Fe is originated from the soil dust, and show low solubility. Fe is mainly introduced into the atmospheric aqueous phase by influence of particulate re-suspension of soil particles. Fe content is present in atmospheric particulate sample in the form of various oxides (goethite, hematite, magnetite etc.). While significant EF value for Mg is mainly due to its being a constituent part of fly ash generated at point source and partly due to lime stone mining activities carried out at study area.
Correlation Analysis:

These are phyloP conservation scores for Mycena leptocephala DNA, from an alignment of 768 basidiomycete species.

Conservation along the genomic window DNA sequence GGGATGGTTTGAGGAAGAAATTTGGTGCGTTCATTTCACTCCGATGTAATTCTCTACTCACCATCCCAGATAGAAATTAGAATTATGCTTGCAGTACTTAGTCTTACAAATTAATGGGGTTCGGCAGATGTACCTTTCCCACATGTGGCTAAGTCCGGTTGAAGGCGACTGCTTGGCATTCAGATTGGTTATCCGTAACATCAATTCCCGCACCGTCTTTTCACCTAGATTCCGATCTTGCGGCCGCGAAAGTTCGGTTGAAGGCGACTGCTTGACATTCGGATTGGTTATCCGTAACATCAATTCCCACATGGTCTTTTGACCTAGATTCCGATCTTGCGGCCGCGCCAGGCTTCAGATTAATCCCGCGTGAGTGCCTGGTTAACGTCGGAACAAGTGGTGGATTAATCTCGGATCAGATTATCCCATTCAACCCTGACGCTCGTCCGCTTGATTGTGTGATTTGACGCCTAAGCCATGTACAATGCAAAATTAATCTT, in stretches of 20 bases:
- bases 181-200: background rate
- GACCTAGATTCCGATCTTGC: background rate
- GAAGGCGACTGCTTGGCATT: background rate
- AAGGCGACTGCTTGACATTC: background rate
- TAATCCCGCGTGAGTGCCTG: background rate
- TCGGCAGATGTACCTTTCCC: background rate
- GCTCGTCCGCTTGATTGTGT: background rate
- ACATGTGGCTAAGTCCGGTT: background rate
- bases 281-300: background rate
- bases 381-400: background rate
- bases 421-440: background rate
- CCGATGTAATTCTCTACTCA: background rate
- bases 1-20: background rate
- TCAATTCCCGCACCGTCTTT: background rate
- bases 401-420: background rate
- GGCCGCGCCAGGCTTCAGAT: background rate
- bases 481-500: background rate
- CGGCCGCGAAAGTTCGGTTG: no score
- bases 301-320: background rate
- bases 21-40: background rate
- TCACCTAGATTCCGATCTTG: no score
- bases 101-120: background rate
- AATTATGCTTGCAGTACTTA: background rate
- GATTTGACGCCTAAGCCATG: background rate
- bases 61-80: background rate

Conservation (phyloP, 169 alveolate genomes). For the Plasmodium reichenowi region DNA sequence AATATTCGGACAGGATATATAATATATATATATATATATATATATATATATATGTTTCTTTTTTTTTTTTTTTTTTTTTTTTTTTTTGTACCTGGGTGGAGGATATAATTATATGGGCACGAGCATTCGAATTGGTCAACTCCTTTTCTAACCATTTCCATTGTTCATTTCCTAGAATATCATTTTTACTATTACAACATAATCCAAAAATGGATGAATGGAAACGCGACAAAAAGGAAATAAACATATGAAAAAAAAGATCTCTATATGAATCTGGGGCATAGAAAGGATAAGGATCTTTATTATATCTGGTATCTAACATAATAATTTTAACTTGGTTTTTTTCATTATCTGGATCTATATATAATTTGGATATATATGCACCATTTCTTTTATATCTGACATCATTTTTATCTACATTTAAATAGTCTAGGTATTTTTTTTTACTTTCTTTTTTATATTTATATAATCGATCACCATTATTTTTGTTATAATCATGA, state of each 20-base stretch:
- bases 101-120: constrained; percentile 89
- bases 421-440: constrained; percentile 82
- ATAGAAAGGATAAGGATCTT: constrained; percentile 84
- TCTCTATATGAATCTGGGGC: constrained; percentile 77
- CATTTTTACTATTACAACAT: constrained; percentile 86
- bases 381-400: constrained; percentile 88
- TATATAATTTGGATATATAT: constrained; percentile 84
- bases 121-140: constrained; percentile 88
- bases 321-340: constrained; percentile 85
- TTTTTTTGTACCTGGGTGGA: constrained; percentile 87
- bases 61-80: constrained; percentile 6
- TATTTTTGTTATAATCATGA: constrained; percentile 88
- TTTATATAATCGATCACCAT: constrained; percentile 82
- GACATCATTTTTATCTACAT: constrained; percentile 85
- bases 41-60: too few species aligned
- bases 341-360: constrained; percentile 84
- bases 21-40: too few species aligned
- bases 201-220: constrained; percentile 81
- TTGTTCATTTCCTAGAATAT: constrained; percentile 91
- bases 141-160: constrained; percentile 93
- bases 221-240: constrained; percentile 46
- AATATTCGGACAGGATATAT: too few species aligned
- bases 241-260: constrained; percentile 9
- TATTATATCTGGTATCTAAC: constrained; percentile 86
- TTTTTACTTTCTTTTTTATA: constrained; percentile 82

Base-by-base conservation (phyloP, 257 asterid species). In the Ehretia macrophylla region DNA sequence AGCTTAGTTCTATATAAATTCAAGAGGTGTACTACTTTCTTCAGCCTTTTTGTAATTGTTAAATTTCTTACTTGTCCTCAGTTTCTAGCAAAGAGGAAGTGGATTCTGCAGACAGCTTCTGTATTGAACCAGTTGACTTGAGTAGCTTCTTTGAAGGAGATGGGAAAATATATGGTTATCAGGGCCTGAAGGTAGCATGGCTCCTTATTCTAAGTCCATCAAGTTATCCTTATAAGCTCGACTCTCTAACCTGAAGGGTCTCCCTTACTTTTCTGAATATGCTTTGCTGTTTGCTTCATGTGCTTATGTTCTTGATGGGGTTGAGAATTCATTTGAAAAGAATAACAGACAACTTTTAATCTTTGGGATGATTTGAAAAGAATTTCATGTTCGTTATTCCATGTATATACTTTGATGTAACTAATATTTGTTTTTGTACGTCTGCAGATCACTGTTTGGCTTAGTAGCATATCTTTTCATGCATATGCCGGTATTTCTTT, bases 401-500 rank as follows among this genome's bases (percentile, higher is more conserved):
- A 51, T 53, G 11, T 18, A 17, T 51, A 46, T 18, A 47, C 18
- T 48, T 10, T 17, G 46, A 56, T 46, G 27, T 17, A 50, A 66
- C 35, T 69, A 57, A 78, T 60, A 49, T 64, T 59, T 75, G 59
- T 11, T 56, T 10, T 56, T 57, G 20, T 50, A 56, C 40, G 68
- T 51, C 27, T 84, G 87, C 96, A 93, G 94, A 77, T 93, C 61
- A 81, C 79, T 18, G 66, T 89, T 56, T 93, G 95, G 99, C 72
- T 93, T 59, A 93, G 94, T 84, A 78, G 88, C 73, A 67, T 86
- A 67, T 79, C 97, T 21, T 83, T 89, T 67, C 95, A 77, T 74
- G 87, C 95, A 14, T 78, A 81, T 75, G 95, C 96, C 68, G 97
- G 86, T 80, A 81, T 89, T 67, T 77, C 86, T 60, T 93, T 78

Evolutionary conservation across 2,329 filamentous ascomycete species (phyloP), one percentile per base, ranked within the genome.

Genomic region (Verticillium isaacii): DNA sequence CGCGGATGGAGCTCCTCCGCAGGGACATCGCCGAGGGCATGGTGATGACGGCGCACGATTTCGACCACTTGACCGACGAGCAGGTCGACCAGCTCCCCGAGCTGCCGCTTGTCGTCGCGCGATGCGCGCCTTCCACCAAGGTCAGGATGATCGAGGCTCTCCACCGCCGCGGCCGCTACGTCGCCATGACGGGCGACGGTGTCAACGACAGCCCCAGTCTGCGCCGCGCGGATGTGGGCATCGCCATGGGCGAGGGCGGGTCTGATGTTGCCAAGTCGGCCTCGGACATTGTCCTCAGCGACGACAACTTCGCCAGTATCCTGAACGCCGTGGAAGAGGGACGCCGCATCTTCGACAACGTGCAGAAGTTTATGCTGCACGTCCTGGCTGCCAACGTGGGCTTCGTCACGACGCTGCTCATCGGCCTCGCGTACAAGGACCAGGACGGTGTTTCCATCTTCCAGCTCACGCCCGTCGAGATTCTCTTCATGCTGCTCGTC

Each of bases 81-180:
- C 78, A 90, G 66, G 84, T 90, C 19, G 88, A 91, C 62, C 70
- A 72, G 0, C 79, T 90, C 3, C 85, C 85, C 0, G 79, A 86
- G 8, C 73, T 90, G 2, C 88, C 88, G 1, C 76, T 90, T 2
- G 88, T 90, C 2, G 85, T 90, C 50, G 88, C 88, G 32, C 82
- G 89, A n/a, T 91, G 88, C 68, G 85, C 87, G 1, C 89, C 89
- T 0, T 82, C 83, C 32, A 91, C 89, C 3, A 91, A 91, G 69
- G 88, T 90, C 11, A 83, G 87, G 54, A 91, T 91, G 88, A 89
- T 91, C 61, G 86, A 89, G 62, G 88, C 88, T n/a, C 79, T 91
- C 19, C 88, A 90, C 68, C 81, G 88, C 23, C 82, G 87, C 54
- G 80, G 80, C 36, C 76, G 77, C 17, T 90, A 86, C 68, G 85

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The Pearson correlation coefficient (r) was calculated from the elemental concentration in order to predict the possibility of a common source (Table 4). Significant positive correlation was found between pH and EC (r = 0.419), pH and Ca ( r = 0.580 ), pH and Mg ( r = 0.483), EC and Ca (r = 0.805), EC and Mg (r = 0.595), EC and Fe (r = 0.361) indicating the influence of crustal aerosols. Significant effect of crustal aerosols in neutralizing rain water acidity has been observed at Kota city. Significant positive correlations between Mg and Ca (r = 0.756), Fe and Ca (r = 0.388), Fe and Mg (r = 0.285) has been found which may indicate that these metals have a common source, possibly natural soil. Similarly, significant positive correlation between Zn and Cu (r = 0.566), Zn and Cd (r = 0.392), Cu and Cd (r = 0.620) indicated common source of their emission. The significant positive correlation of Cu, Cd and Zn confirm that major contribution of these heavy metals in atmosphere is from fly ash generated during coal combustion activities at KSTPS and partly due to other industrial activities carried out at different parts of study area. On the other hand, metal pairs such as Pb and Cu, Pb and Cd showed negative correlations indicating their independent and site specific origin.